We’re delighted to present this guest blog by Charlie Pritchard-Brennan. Charlie is a 2012 graduate from the University of Sheffield. During the second and third years of her degree she was part of the Storying Sheffield project. This summer she’s preparing to start her first year of teaching at an inner-city school in Sheffield as part of the Teach First leadership development programme.
“What are you going to do with an English degree?” A question too-often asked. “Teach?!” The contemptuous answer too-often put into my mouth. But the answer is ‘teach’, and I’d like to spend a little time talking about why it’s the greatest job for me.
As a child I loved stories. It was true love, and true love lasts a lifetime. So at 19 I moved the 200 miles from Horsham to Sheffield to begin my English literature degree. Now, only three years later, I am sat at my desk planning the first few lessons that I’m going to deliver as an English teacher.
The time I spent on the Storying Sheffield module during my degree was without a doubt the most influential and inspiring time for me. It was at this time that I developed the beliefs that would later spark my aspiration to teach in the city. I saw first-hand the power of stories in both giving and taking away a voice. I saw the powerful things that can happen when this voice is handed back. I learnt about how common patterns of access often deny routes of expression to those who would benefit from it the most. And I felt the effects that a space for creativity can have on this expression.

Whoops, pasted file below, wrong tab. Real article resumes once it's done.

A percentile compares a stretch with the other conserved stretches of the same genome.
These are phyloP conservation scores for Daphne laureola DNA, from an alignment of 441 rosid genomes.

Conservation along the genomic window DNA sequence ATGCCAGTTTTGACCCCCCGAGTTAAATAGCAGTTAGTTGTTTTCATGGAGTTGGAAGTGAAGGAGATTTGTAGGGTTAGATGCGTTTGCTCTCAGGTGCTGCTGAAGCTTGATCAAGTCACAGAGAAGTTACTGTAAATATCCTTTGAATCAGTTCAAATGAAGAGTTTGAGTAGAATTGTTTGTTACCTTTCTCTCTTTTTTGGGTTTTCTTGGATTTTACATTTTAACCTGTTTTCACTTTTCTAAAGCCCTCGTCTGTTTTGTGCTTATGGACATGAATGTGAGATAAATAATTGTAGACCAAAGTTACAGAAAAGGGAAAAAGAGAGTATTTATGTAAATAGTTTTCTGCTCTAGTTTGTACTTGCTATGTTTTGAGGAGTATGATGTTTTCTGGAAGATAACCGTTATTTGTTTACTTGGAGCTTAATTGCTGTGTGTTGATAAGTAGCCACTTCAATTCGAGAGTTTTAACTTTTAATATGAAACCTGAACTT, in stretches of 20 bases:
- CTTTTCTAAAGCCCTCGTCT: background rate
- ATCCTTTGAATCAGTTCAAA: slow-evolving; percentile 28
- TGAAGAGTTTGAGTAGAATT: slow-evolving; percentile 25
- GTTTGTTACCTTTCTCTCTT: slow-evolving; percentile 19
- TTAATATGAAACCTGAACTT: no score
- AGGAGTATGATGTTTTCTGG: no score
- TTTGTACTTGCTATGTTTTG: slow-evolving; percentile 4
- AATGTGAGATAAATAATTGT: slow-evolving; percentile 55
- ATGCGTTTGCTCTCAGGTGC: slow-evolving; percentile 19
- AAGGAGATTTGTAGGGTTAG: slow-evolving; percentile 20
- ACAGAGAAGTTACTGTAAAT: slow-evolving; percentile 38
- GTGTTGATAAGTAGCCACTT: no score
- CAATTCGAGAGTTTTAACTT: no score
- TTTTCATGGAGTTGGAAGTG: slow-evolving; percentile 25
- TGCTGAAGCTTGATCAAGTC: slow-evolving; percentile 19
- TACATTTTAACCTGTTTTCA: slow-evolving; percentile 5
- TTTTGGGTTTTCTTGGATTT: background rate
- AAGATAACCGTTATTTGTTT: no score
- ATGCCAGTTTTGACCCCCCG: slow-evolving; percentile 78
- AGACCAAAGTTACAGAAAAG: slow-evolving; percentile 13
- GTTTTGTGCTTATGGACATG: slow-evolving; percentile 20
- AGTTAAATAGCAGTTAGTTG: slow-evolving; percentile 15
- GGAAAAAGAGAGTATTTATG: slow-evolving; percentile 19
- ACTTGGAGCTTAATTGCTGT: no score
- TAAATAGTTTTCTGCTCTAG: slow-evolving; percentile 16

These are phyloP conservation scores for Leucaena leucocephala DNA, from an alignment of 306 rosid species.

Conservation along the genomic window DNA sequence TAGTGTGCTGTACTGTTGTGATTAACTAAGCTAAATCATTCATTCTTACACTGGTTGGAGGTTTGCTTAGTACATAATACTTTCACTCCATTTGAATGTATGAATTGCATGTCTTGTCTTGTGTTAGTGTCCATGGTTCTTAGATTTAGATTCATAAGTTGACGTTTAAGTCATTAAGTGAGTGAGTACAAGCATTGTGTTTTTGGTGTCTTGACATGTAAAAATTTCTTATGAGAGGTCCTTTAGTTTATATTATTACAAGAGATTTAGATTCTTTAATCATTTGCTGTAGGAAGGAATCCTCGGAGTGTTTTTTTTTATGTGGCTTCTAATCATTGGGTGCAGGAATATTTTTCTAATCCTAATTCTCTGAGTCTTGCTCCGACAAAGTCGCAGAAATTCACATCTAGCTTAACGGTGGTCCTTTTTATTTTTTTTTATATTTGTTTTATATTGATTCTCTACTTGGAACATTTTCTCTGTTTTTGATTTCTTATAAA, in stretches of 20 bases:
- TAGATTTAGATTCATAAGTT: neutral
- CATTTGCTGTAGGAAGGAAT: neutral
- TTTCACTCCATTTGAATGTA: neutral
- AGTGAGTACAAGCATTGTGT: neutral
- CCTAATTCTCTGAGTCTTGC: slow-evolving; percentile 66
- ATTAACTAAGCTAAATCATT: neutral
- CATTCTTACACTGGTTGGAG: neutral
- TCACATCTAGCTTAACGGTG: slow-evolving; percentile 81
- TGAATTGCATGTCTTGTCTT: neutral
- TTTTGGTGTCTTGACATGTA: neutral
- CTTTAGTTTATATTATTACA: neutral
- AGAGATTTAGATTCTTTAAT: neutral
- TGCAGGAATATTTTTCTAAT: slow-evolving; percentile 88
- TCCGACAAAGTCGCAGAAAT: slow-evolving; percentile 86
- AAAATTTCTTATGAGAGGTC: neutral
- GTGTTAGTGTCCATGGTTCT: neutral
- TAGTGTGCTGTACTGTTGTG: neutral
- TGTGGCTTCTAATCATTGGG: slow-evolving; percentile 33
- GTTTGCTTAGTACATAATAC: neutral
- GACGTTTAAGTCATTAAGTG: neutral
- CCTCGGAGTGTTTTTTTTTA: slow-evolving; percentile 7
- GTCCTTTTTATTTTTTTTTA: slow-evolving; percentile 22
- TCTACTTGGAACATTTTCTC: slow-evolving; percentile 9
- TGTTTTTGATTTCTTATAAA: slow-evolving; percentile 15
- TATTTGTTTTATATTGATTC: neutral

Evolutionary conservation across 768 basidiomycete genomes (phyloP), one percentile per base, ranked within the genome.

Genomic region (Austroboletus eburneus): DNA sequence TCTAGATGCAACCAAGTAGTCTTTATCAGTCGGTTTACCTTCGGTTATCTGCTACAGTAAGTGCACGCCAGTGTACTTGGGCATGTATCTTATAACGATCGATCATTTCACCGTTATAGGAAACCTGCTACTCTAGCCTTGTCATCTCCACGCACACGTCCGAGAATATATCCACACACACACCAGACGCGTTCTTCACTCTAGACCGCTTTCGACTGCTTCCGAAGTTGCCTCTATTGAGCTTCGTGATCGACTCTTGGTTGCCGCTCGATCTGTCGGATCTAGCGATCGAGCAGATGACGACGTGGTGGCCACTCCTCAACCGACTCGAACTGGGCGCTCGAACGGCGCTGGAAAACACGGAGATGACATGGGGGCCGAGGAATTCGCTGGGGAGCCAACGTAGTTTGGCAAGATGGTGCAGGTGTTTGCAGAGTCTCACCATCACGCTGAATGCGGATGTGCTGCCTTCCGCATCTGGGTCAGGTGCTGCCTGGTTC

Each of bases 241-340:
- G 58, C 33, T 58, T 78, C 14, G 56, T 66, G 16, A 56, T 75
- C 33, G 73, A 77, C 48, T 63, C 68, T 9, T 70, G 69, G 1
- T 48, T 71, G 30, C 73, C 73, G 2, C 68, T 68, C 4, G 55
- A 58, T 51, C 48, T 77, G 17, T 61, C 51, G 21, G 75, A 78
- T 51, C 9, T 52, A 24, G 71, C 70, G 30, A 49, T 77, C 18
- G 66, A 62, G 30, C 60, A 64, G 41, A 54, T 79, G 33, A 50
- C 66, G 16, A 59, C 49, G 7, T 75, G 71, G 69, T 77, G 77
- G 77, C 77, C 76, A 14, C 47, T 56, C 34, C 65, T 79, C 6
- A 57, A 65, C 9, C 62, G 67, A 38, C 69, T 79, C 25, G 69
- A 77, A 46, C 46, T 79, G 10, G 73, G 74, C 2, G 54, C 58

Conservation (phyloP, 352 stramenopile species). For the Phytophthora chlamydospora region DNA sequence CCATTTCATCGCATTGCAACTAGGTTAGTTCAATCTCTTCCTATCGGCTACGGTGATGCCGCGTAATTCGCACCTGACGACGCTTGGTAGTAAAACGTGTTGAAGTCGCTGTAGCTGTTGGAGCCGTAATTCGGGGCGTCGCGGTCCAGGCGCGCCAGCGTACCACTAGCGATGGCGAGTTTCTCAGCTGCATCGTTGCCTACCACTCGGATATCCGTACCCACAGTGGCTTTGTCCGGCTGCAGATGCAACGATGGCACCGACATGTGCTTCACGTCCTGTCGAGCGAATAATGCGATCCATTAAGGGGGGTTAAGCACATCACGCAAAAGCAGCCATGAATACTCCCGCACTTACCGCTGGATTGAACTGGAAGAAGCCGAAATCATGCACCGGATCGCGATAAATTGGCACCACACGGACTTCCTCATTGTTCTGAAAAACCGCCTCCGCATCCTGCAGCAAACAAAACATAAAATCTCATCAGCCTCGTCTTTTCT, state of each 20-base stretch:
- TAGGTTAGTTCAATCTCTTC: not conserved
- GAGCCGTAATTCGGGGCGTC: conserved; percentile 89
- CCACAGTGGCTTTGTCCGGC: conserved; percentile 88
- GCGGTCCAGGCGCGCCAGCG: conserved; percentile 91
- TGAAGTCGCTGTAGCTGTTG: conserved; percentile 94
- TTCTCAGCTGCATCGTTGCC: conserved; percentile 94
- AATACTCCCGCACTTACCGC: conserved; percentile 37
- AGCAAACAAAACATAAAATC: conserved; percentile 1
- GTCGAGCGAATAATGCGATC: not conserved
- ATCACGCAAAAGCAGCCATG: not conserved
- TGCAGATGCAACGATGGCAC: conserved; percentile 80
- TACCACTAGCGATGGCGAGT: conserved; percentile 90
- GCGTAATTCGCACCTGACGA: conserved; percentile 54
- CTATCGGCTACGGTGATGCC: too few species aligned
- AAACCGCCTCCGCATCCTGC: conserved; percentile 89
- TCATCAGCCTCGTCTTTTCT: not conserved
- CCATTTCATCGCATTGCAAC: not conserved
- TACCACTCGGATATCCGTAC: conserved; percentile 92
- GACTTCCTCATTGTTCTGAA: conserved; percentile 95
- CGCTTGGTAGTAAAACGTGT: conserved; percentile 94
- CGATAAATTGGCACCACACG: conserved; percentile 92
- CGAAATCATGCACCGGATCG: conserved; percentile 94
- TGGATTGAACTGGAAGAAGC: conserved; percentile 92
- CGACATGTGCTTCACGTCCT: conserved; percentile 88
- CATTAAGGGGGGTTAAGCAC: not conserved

I also came to understand things about myself. I learnt about the amount of resilience needed to create even the smallest of changes, and I saw the sheer hard work of a group of people committed to making a difference. I experienced some of the rewards of this hard work and knew that I wanted to continue trying to make change using expression, creativity and narrative. I made the decision to join Teach First’s movement to create change in the classroom through accessible and innovative (fingers crossed) teaching.
The next two years are going to be more than challenging, but I believe that teaching is the most rewarding job – it’s not just a cliché. I have high expectations of the students that I’ll be teaching, high expectations of the potential and the power of each and every one of their voices. As an English teacher I can facilitate my students in finding their voices, and in doing so begin to open up the possibilities of the social and political world. Teaching English is teaching the power of creativity and expression, the power of voices and stories. And I do love stories.